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Me and Seed Sheself

By Celeste Rita Baker | | Celeste Rita Baker
Edited by Rowan Morrison || Narrated by Simone McIntyre || Produced by Lian Xia Rose
Brief references to maternal death, pregnancy, emetophobia, and blood
3250 words

I been wid dis woman since she was small, and now is like we shell casing break in two, in three. 

First ting I remember from being wid she is hearing she little girl voice. So close it make me vibrate.

“Wait, Mommy, wait. Please.”

She mother busy clearing up de table after dey had just finish eating canned chicken soup wid toasted bread and butter and a couple few spoons of tamarind stew for sweet. I tell you I just reach to she; I ain’t tell you I schupid. I could tell canned from fresh.

“Wait for what, Junisa? You finish eating, right? Go wash you face and hands and put on you shoes. We leaving soon.” 

Junisa went. What she had want to tell she mother was dat she still had a tamarind seed in she mouth. She slide down off de hard wood chair and drag she feet across de cool ceramic tile floor, and I could tell she willful and stubborn. She reach de bathroom and even doh she ain’t need de little stool to reach de sink, she pull it out so she could see in de high mirror. 

De last tamarind seed, me, wedge up between one of she missing front teeth. She laugh and tell sheself in de mirror dat I is she lucky mouth jewelry. She just finish washing she face and hands when she mother call for she again.

De closet Junisa share wid she brother jumble down wid shoes on de floor and smell of feet. She jam she two foot dem in a pair a sneakers and stuff we, me and Seed Sheself—both in de one shell casing, bound together, yes, but wid different duties—in under she left foot arch.

De sneaker get warm and moist fast fast, and is den we decide we like it here and gon’ stay wid she, Junisa, for a while. See what we could learn.

• • •

“A little while” been twenty-six years now. I know ’cause when we driving down de hill to she job at de jewelry and perfume shop in town, we does pass we origin tree. De part of me dat is all tamarind seed wid no womanness, like Seed Sheself, does give me a growing and shrinking, twisty-turny feeling.

Together we does take good care of Junisa.

I does whisper in she mind and she ear. Call you mother, see if she need anyting from de store. Watch dat woman who work at de jewelry counter next to you; when de display case open she hands faster dan cat flash he tail. Turn off de road here; a big truck coming down de hill. Don’t sit dere; de chair leg gon’ break. Answer de phone even doh you don’ recognize de number. And don’t mind Elrod look good and on de dance floor he make promises he done prove he could keep. Dem kinda ting.

• • •

Seed Sheself does help Junisa care for she body. Seed Sheself fascinate by how it work and what it could do. She tell me to make Junisa know she must space out she liquor wid water, go to sleep, get up, move she muscles, eat some green food, eat some yellow food. Don’t eat dat, it smell funny. Oil she skin ’fore it peel off. Dat kinda ting. And she does harass me to remind Junisa dat de twinge behind she abdomen every month mean she could grow someone. But we both know Junisa ain’t interested in making no baby. Not wid Elrod or nobody else. She tell she mother and all she boyfriends: just ’cause she have a womb don’t mean she must use it. De world don’t need for people. She been saying so since she had de choice, and we never see no doubt in she mind, doh we does keep on wid de hope.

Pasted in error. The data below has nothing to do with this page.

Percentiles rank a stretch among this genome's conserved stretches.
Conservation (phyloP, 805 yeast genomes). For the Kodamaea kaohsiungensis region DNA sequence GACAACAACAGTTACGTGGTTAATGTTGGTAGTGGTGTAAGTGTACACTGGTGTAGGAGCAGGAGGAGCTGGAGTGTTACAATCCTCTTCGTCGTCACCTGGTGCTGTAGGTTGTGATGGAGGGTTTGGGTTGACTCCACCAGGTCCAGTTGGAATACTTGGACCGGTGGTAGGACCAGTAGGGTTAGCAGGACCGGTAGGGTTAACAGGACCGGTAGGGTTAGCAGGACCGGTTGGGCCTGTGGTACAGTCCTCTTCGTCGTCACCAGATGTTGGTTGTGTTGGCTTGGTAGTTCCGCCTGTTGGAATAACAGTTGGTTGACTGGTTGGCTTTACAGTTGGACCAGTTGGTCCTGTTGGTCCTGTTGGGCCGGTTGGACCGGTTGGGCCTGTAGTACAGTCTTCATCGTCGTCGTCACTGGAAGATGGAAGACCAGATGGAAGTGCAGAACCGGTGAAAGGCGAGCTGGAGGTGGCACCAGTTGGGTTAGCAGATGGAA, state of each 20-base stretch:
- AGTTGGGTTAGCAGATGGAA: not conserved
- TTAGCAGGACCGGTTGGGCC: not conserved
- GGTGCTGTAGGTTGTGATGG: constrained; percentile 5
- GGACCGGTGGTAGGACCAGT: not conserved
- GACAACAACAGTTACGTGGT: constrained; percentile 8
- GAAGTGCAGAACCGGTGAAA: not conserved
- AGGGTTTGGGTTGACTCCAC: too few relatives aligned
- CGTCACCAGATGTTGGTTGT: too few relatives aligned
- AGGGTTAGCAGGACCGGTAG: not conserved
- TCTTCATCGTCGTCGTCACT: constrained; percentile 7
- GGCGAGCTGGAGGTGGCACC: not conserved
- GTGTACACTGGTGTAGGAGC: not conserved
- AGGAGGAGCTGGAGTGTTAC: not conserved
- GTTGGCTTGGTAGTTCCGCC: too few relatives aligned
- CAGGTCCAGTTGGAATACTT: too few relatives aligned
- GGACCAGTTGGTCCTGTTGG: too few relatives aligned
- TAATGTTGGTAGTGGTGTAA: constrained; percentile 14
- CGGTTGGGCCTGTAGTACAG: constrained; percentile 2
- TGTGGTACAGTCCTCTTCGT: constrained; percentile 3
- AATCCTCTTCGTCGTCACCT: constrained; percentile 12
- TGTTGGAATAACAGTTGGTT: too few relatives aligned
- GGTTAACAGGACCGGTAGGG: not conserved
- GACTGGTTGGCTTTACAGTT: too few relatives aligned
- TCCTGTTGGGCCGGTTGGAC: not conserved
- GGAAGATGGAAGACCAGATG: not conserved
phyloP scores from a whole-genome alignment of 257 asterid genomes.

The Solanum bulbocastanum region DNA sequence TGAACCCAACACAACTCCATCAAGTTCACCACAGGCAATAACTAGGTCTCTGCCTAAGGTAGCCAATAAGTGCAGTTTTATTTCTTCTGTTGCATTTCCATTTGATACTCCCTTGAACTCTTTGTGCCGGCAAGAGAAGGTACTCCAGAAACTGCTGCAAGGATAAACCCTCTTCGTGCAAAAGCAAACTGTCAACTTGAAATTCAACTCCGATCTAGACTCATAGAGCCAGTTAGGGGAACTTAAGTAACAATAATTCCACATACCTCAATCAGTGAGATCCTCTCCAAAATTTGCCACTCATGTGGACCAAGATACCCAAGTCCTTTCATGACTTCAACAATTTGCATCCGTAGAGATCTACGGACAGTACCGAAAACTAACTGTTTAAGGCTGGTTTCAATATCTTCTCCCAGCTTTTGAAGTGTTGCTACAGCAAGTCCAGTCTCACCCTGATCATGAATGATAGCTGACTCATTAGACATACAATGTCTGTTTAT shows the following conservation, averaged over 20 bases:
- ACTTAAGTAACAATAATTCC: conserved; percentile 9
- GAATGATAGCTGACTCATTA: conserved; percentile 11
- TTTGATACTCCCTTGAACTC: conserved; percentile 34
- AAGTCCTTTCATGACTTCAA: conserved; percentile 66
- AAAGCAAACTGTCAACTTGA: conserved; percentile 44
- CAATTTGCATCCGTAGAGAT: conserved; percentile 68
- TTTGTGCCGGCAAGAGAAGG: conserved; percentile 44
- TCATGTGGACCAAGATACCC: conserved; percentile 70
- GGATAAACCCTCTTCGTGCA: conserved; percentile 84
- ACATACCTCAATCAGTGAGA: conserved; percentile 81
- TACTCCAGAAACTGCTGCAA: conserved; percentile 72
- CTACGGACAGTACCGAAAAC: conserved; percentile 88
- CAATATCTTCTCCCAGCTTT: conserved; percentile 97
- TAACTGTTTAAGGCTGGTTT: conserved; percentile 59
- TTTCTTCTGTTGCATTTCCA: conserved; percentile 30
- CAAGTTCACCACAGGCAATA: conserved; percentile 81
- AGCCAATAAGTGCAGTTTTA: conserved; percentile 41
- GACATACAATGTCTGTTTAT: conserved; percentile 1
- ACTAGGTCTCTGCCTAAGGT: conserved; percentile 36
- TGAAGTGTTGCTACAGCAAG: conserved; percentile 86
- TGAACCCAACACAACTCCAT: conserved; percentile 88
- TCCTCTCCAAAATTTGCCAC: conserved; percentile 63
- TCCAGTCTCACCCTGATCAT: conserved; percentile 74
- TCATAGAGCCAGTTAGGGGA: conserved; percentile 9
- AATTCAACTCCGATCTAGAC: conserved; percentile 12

We take good care of Junisa and Junisa know it. 

But Junisa take good care of us, too. 

So when we get separate t’was a shock and big change for alla we.

Was a timing ting.

• • •

Me, me and Seed Sheself both was having a bad day.

By now we encased in a glass bubble ’bout de size of a grape, criss-crossed wid a lattice of thin gold, and suspend from a chain Junisa does wear ’round she neck and never take off. Sometimes it have a moisture dat does collect inside wid us, and when it do, I does feel like I trap in a hot angry cloud. It happen dat day, and Seed Sheself, too, complain of a itching on we shell casing, like mold forming, and even doh Junisa head pounding wid headache, we at de beach.

“Hey, Junisa, come over here and get you souse and potato salad.” Elrod have a big, loud voice, and it shut up all de birds in de trees. “My mother made you a plate, and I been holding it back for you. Where you been so long? You know these people too ravenous, and they trying to steal it from me.”

I had notice Elrod, yes, dat Elrod, wid de symmetrical lips, shoulders wide enough to sit on, and dark brown eyes dat crinkle up when he laugh but not when he smile, track Junisa noisy red car as she park it under de coconut trees. 

“I’ll be right over,” she call to him soon as she slam de car door, but she was ’bout ’nother hour before she reach to collect she food after talking to four bunch a girlfriends, de tableful of old folks playing gin rummy, and de tableful of teenagers playing like dey ain’t circling each other for later.

“How’s you mother, Elrod?” Junisa ask.

“She not feeling so good today, so she not coming out. She was up late last night cooking and she still tired.” He turn ’round to get Junisa’s double-stacked paper plates covered in tinfoil from de table behind him. “How’s your mother?”

Elrod had always like Junisa’s mother, mostly ’cause she like him.

“My Mom’s fine. Daddy and Baxter, too. Thanks for asking.” Junisa’s father and brother didn’t like Elrod, but Seed Sheself and I know Junisa didn’t care enough to find out why. “How are you?” she ask, because even doh she like he song, she ain’t want to dance wid him again. She know she would be too tempted to do anyting he want. But she was raised to have manners.

“I getting sadder and sadder, Junisa,” Elrod say. He put down de spatula he was using to harass de overcooked dried-out hamburgers in de aluminum tray. She could smell he bottle-beer breath wid he dramatic sigh.